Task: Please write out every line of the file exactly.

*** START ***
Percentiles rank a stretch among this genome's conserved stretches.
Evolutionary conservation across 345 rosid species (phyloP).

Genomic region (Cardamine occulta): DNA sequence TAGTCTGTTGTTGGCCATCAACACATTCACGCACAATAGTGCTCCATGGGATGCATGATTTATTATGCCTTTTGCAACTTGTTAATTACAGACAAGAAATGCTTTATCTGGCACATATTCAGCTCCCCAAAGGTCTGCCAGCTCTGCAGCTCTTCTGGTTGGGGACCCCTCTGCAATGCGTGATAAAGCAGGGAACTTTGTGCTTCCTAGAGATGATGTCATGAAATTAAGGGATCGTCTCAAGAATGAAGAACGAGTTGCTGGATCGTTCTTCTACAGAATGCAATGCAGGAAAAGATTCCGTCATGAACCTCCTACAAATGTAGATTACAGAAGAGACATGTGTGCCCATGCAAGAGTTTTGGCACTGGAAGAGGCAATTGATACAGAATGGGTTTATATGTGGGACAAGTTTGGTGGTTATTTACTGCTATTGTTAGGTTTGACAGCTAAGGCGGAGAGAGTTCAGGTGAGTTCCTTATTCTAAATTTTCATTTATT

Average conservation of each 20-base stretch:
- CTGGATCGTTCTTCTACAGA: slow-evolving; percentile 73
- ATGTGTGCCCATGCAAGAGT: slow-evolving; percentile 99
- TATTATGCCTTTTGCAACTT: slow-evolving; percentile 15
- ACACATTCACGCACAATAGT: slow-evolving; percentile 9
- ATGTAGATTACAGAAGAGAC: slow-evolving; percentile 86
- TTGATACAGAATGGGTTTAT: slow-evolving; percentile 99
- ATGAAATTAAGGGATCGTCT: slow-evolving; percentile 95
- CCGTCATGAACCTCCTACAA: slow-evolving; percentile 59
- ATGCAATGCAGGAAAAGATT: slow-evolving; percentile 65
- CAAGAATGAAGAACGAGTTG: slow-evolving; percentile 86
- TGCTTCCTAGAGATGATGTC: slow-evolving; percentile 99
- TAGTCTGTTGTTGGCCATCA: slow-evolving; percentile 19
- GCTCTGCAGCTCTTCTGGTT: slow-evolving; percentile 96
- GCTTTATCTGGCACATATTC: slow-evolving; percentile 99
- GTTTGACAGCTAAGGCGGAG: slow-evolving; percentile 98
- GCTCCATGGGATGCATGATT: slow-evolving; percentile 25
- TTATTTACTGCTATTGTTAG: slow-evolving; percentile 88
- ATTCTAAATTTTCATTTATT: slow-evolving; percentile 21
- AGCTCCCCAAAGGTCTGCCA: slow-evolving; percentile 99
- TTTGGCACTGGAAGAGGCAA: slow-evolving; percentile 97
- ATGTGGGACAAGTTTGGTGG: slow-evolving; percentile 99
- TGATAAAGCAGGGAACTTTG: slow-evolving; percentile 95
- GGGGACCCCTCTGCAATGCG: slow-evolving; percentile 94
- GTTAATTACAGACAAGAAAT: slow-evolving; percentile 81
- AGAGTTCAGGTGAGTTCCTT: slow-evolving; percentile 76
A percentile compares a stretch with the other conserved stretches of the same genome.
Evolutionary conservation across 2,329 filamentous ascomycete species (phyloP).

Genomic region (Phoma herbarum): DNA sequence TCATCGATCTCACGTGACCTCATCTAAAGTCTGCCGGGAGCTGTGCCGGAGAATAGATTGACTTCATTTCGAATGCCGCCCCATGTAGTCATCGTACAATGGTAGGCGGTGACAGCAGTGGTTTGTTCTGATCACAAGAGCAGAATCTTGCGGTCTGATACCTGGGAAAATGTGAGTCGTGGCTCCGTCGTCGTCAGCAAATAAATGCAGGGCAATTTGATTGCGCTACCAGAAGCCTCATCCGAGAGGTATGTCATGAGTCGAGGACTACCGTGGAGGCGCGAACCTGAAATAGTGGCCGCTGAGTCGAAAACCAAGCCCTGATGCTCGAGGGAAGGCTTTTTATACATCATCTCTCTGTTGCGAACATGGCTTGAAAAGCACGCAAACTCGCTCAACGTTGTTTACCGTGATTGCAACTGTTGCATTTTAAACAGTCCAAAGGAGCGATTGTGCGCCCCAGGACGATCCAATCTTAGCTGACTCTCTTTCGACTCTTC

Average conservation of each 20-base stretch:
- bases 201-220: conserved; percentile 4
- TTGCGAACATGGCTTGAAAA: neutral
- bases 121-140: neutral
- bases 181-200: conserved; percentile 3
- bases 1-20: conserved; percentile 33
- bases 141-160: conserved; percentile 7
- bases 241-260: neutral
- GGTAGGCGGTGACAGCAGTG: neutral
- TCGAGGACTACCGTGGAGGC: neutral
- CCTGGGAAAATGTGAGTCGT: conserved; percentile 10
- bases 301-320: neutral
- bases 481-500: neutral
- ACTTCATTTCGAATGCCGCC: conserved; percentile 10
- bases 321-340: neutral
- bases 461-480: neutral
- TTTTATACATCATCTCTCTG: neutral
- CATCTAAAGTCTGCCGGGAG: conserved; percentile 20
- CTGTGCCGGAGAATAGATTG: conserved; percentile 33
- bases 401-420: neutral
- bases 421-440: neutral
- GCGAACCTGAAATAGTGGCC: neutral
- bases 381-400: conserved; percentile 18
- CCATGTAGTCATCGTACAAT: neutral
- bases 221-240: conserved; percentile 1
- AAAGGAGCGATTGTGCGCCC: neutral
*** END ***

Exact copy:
Percentiles rank a stretch among this genome's conserved stretches.
Evolutionary conservation across 345 rosid species (phyloP).

Genomic region (Cardamine occulta): DNA sequence TAGTCTGTTGTTGGCCATCAACACATTCACGCACAATAGTGCTCCATGGGATGCATGATTTATTATGCCTTTTGCAACTTGTTAATTACAGACAAGAAATGCTTTATCTGGCACATATTCAGCTCCCCAAAGGTCTGCCAGCTCTGCAGCTCTTCTGGTTGGGGACCCCTCTGCAATGCGTGATAAAGCAGGGAACTTTGTGCTTCCTAGAGATGATGTCATGAAATTAAGGGATCGTCTCAAGAATGAAGAACGAGTTGCTGGATCGTTCTTCTACAGAATGCAATGCAGGAAAAGATTCCGTCATGAACCTCCTACAAATGTAGATTACAGAAGAGACATGTGTGCCCATGCAAGAGTTTTGGCACTGGAAGAGGCAATTGATACAGAATGGGTTTATATGTGGGACAAGTTTGGTGGTTATTTACTGCTATTGTTAGGTTTGACAGCTAAGGCGGAGAGAGTTCAGGTGAGTTCCTTATTCTAAATTTTCATTTATT

Average conservation of each 20-base stretch:
- CTGGATCGTTCTTCTACAGA: slow-evolving; percentile 73
- ATGTGTGCCCATGCAAGAGT: slow-evolving; percentile 99
- TATTATGCCTTTTGCAACTT: slow-evolving; percentile 15
- ACACATTCACGCACAATAGT: slow-evolving; percentile 9
- ATGTAGATTACAGAAGAGAC: slow-evolving; percentile 86
- TTGATACAGAATGGGTTTAT: slow-evolving; percentile 99
- ATGAAATTAAGGGATCGTCT: slow-evolving; percentile 95
- CCGTCATGAACCTCCTACAA: slow-evolving; percentile 59
- ATGCAATGCAGGAAAAGATT: slow-evolving; percentile 65
- CAAGAATGAAGAACGAGTTG: slow-evolving; percentile 86
- TGCTTCCTAGAGATGATGTC: slow-evolving; percentile 99
- TAGTCTGTTGTTGGCCATCA: slow-evolving; percentile 19
- GCTCTGCAGCTCTTCTGGTT: slow-evolving; percentile 96
- GCTTTATCTGGCACATATTC: slow-evolving; percentile 99
- GTTTGACAGCTAAGGCGGAG: slow-evolving; percentile 98
- GCTCCATGGGATGCATGATT: slow-evolving; percentile 25
- TTATTTACTGCTATTGTTAG: slow-evolving; percentile 88
- ATTCTAAATTTTCATTTATT: slow-evolving; percentile 21
- AGCTCCCCAAAGGTCTGCCA: slow-evolving; percentile 99
- TTTGGCACTGGAAGAGGCAA: slow-evolving; percentile 97
- ATGTGGGACAAGTTTGGTGG: slow-evolving; percentile 99
- TGATAAAGCAGGGAACTTTG: slow-evolving; percentile 95
- GGGGACCCCTCTGCAATGCG: slow-evolving; percentile 94
- GTTAATTACAGACAAGAAAT: slow-evolving; percentile 81
- AGAGTTCAGGTGAGTTCCTT: slow-evolving; percentile 76
A percentile compares a stretch with the other conserved stretches of the same genome.
Evolutionary conservation across 2,329 filamentous ascomycete species (phyloP).

Genomic region (Phoma herbarum): DNA sequence TCATCGATCTCACGTGACCTCATCTAAAGTCTGCCGGGAGCTGTGCCGGAGAATAGATTGACTTCATTTCGAATGCCGCCCCATGTAGTCATCGTACAATGGTAGGCGGTGACAGCAGTGGTTTGTTCTGATCACAAGAGCAGAATCTTGCGGTCTGATACCTGGGAAAATGTGAGTCGTGGCTCCGTCGTCGTCAGCAAATAAATGCAGGGCAATTTGATTGCGCTACCAGAAGCCTCATCCGAGAGGTATGTCATGAGTCGAGGACTACCGTGGAGGCGCGAACCTGAAATAGTGGCCGCTGAGTCGAAAACCAAGCCCTGATGCTCGAGGGAAGGCTTTTTATACATCATCTCTCTGTTGCGAACATGGCTTGAAAAGCACGCAAACTCGCTCAACGTTGTTTACCGTGATTGCAACTGTTGCATTTTAAACAGTCCAAAGGAGCGATTGTGCGCCCCAGGACGATCCAATCTTAGCTGACTCTCTTTCGACTCTTC

Average conservation of each 20-base stretch:
- bases 201-220: conserved; percentile 4
- TTGCGAACATGGCTTGAAAA: neutral
- bases 121-140: neutral
- bases 181-200: conserved; percentile 3
- bases 1-20: conserved; percentile 33
- bases 141-160: conserved; percentile 7
- bases 241-260: neutral
- GGTAGGCGGTGACAGCAGTG: neutral
- TCGAGGACTACCGTGGAGGC: neutral
- CCTGGGAAAATGTGAGTCGT: conserved; percentile 10
- bases 301-320: neutral
- bases 481-500: neutral
- ACTTCATTTCGAATGCCGCC: conserved; percentile 10
- bases 321-340: neutral
- bases 461-480: neutral
- TTTTATACATCATCTCTCTG: neutral
- CATCTAAAGTCTGCCGGGAG: conserved; percentile 20
- CTGTGCCGGAGAATAGATTG: conserved; percentile 33
- bases 401-420: neutral
- bases 421-440: neutral
- GCGAACCTGAAATAGTGGCC: neutral
- bases 381-400: conserved; percentile 18
- CCATGTAGTCATCGTACAAT: neutral
- bases 221-240: conserved; percentile 1
- AAAGGAGCGATTGTGCGCCC: neutral